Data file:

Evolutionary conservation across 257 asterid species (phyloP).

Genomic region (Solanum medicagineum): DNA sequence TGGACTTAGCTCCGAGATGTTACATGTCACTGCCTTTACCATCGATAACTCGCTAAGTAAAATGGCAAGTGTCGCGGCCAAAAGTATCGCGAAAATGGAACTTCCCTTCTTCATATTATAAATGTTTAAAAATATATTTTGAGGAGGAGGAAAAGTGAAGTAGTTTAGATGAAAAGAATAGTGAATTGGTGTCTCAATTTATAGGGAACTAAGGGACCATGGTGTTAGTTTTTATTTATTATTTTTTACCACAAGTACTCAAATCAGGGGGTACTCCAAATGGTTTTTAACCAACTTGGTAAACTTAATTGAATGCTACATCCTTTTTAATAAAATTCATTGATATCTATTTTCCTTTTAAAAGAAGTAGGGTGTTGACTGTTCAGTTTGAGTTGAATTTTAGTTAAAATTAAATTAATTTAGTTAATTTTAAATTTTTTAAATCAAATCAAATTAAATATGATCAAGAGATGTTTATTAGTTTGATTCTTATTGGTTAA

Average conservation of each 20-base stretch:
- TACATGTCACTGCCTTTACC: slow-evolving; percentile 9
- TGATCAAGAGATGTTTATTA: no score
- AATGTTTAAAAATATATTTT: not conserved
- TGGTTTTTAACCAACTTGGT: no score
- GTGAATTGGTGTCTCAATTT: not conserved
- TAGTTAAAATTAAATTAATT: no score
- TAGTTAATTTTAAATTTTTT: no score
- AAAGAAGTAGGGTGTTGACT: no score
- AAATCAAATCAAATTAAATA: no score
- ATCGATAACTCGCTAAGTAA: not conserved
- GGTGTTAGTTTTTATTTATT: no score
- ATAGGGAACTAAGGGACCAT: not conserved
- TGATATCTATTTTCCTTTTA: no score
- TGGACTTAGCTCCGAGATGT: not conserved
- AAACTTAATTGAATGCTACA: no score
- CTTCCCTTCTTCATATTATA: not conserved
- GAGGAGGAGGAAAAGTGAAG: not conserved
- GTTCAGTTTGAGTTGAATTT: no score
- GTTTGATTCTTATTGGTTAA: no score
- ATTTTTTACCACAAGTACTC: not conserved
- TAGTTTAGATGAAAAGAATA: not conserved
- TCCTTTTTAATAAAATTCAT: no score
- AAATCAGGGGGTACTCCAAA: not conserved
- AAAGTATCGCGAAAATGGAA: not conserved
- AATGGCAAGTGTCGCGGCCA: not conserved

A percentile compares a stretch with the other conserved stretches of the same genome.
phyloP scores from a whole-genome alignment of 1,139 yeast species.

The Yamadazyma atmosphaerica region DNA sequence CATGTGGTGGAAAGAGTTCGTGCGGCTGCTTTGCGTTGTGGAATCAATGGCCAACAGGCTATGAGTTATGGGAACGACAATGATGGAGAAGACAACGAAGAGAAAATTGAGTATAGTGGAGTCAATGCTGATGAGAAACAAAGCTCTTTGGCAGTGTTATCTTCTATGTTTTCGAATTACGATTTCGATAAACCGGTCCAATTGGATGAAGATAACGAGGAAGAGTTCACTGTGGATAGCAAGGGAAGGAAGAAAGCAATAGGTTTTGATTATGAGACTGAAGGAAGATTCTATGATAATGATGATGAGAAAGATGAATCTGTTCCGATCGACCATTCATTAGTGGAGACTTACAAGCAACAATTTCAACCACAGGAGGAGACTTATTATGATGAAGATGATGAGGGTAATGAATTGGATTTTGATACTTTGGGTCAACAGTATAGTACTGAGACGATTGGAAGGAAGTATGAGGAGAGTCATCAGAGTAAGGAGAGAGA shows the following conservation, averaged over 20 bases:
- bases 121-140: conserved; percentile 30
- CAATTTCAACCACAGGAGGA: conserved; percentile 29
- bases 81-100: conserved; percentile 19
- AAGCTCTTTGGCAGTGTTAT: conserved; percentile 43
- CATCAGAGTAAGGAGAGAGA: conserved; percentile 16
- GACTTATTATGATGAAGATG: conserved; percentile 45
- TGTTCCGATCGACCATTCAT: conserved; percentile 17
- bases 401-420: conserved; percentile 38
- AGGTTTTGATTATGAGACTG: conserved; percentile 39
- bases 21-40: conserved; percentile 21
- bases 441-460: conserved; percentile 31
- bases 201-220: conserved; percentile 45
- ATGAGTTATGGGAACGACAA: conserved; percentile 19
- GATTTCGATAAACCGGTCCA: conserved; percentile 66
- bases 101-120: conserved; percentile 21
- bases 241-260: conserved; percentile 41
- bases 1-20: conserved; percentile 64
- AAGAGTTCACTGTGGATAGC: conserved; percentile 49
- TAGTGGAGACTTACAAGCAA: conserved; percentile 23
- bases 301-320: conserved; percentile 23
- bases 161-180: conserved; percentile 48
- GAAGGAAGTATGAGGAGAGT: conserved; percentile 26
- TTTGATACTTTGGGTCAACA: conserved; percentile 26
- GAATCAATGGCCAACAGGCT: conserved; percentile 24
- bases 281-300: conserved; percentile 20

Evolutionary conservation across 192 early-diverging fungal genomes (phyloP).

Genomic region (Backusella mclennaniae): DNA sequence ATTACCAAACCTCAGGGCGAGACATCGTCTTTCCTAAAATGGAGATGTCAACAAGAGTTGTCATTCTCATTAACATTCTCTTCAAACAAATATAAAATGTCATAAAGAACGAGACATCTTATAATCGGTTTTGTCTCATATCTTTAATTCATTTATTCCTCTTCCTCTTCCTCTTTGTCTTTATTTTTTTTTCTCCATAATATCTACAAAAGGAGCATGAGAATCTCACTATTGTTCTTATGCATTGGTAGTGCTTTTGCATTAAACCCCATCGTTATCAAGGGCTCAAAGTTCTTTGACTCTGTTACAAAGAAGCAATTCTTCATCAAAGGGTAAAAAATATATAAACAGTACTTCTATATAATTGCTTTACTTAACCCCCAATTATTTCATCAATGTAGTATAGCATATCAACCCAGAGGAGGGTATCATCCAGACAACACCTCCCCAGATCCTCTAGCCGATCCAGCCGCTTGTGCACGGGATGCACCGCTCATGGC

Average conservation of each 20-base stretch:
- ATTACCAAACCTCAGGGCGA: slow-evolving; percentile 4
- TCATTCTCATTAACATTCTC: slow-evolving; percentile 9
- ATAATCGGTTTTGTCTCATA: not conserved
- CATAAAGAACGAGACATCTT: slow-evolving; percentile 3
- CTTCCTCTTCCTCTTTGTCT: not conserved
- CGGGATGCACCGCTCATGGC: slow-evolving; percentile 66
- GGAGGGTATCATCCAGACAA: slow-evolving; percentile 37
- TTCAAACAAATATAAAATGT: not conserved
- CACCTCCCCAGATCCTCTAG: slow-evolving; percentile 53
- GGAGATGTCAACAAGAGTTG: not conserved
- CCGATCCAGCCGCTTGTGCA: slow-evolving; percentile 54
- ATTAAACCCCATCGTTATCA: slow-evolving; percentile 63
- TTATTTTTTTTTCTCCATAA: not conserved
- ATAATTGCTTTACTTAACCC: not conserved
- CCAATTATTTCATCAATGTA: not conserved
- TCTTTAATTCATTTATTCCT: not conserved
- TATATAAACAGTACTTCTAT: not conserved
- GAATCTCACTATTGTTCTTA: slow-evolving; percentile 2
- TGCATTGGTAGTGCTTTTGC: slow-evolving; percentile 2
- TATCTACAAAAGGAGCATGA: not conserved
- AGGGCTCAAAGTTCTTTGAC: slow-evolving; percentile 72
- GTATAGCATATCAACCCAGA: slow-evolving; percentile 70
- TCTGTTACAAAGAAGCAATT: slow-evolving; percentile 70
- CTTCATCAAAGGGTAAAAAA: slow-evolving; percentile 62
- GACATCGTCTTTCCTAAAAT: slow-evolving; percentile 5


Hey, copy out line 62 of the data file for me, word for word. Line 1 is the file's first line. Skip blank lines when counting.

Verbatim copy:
- ATAATCGGTTTTGTCTCATA: not conserved